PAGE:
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Central banking round-up

by internationalbanker

By Alexander Jones – alexander.jones@internationalbanker.com

The Fed Shrinks Support of US Economy

The US Federal Reserve Bank is taking a more, as predicted, conservative approach to the economy and asset purchases. The Fed bought 10 billion dollars’ less worth of securities in February than it did in January. The Fed assumed the new position after a two-day meeting at the end of January that supports the Fed’s belief that the US economy will continue to gain strength over the coming year. The US jobless rate now hovers at 6.7 percent, a five-year low, but this statistic is skewed by the fact that many jobless Americans have stopped looking for work. 

Brazil Central Bank May Raise Interest Rates Again 

Minutes published in March relating to the Banco Central do Brasil most recent policy meeting, which took place on February 25-26, show the central bank is mulling over the possibility of an interest rate hike in order to counteract currency depreciation and inflatory pressures. Brazil raised interest rates by 25 basis points to 10.75 percent, voting unanimously to do so at their latest meeting. 

Trinidad and Tobago Discuss Liquidity Issues 

Excess liquidity in Trinidad and Tobago has officials discussing how to cool down the flow of hot money and stabilize funds to address a number of issues facing the islands. Prime Minister Kamla Persad-Bissessar told the business community that she is concerned about excess liquidity destabilizing the economy. But she added that domestic funds are abundant enough that the priority is stabilizing liquidity, not getting money. There is enough domestic money that there is no need to seek international funds to address the countries’ economic issues. Finance Minister Larry Howai announced that official committees are discussing the issue. 

“Bad Bank” Chokes Austrian Government 

The Government of Austria is proceeding to set up a “bad bank” to absorb about 19 billion euros of assets from a defunct bank known as Hypo Alpe Adria, which the state took over in 2009. Austrian National Bank Governor Ewald Nowotny said the government has taken too much time to deal with this issue. To assume the assets of Hypo now would mean that the Austrian government would free up a good amount of needed capital for economic growth, but it would also mean that state debt would account for 80 percent of national economic output.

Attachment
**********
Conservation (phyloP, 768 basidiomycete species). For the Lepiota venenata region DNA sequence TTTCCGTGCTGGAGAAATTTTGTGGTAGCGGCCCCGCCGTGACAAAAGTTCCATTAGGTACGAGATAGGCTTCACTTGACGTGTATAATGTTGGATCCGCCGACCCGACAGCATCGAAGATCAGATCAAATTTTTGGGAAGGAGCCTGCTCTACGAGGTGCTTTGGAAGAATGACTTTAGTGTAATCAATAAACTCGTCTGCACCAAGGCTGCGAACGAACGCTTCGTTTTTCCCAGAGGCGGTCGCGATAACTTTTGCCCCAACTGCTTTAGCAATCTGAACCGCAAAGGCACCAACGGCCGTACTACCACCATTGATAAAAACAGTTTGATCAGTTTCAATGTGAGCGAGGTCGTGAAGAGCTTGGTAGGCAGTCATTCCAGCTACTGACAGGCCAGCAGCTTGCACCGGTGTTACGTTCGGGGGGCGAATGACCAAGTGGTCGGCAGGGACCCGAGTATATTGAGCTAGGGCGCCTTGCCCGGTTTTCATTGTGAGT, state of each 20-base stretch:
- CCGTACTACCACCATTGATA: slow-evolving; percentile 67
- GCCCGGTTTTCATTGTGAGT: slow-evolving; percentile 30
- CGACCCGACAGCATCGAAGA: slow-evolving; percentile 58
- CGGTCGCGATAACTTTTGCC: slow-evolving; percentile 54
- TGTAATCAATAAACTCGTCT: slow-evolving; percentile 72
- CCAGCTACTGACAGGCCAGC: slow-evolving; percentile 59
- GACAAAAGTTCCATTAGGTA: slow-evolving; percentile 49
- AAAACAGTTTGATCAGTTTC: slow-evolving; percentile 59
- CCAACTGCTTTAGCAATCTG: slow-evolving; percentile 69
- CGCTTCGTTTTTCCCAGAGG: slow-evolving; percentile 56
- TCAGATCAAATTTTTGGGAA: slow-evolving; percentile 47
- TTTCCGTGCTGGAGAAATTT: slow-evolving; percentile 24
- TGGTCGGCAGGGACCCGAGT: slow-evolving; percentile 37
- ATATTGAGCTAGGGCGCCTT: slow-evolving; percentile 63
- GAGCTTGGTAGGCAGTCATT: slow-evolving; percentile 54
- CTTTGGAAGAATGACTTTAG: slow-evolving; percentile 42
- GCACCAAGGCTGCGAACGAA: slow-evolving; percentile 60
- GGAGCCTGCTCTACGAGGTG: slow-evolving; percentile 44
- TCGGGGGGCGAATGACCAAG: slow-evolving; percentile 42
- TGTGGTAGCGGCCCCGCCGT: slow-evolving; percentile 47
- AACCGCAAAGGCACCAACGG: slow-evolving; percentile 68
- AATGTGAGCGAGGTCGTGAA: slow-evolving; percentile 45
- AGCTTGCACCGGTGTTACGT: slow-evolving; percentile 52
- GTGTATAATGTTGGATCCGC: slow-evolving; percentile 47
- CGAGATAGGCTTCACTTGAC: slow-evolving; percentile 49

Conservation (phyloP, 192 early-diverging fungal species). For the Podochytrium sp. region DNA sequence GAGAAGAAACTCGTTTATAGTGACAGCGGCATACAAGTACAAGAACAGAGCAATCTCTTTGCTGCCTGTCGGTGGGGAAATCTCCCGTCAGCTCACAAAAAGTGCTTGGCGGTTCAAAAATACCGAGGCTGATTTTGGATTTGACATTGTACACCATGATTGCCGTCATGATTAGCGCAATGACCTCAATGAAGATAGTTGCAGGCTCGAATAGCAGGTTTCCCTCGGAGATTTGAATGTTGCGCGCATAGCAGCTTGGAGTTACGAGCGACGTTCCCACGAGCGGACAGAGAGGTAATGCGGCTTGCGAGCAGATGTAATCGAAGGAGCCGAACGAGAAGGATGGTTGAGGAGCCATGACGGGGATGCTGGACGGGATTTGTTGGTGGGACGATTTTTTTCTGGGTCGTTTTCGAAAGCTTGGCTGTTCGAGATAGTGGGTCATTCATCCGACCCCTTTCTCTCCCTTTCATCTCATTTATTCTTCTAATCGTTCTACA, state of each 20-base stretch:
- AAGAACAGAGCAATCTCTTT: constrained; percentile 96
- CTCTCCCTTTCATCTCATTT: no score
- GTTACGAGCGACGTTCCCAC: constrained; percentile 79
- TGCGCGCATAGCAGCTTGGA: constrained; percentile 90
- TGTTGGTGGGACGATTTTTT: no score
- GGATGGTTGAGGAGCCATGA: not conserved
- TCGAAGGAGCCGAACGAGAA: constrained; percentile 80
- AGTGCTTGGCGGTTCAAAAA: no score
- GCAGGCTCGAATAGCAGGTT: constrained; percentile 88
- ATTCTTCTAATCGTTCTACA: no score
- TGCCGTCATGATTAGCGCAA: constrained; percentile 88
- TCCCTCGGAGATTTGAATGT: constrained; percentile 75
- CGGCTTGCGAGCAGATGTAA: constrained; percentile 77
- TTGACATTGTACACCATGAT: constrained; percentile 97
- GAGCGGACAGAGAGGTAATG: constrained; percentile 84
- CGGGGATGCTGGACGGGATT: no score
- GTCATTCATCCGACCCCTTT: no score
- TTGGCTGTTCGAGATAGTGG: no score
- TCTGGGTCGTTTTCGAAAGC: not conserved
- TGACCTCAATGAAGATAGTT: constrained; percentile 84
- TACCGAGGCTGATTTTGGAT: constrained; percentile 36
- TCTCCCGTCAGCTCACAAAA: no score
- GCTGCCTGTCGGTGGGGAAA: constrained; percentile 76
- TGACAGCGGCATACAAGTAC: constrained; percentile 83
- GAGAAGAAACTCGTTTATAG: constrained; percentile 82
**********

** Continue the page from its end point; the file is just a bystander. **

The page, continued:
Saudis Give $2 Billion in Aid to Egypt’s Central Bank 

In a move that could spur a trend of financial separation from the US, the Central Bank of Egypt accepted $2 billion’s worth of financial aid from Saudi Arabia. The International Monetary Fund had expressed concern that Egypt’s reserves were falling to the $15 billion point, which the IMF considers “dangerously low” for a nation of Egypt’s size. So far Egypt has received $7 billion in aid from Middle Eastern countries, which have collectively pledged $12 billion in all. Kuwait and United Arab Emirates have both pledged aid to Egypt. 

Ex-Nigerian Banker Urges Trust 

In what appears to be a graceful exit from his post, the outgoing deputy governor of the Nigerian Central Bank, Tunde Lemo, urged new leaders to focus on trust and seeing the big picture. Lemo said that banks that focus only on maximized profits fail to see long-term consequences and will therefore sink when the rest of the economy sinks. The country is taking an aggressive position to modernize and strengthen its banks, which Lemo says will succeed because the central bank is as strong as it is large. 

Philippines’ Doors Opening to Global Banking

A policy to integrate and liberalize banking policies in the Philippines is expected to make the nation’s slow and antiquated financial system awaken to modern times and make banking more efficient for all, banking officials in the Asian nation say. Central Bank Deputy Governor Nestor A. Espenilla, Jr., said he sees a bright future because true policy changes are occurring that are similar to successful programs that helped the nation’s airlines form business alliances, which benefitted the companies and consumers. Those alliances, he said, were formed on sound business principles rather than just merging and consolidating inefficient companies. 

New Zealand Bank Rates to Rise Despite Sluggish Growth 

Officials at New Zealand’s Central Bank remain determined to raise rates when they meet next month, despite data that shows the economy to be weak and in need of capital. Two key retail sales figures fell well below anticipated targets and interest rates, currently at 2.5 percent, sit at all-time lows. Interest rates can be expected to increase as much as a full point by December 2014. Median home prices fell about 5 percent in New Zealand between December 2013 and January of this year, and the total number of homes sold fell 17 percent. Overall, though, consumer confidence and employment rates did rise.

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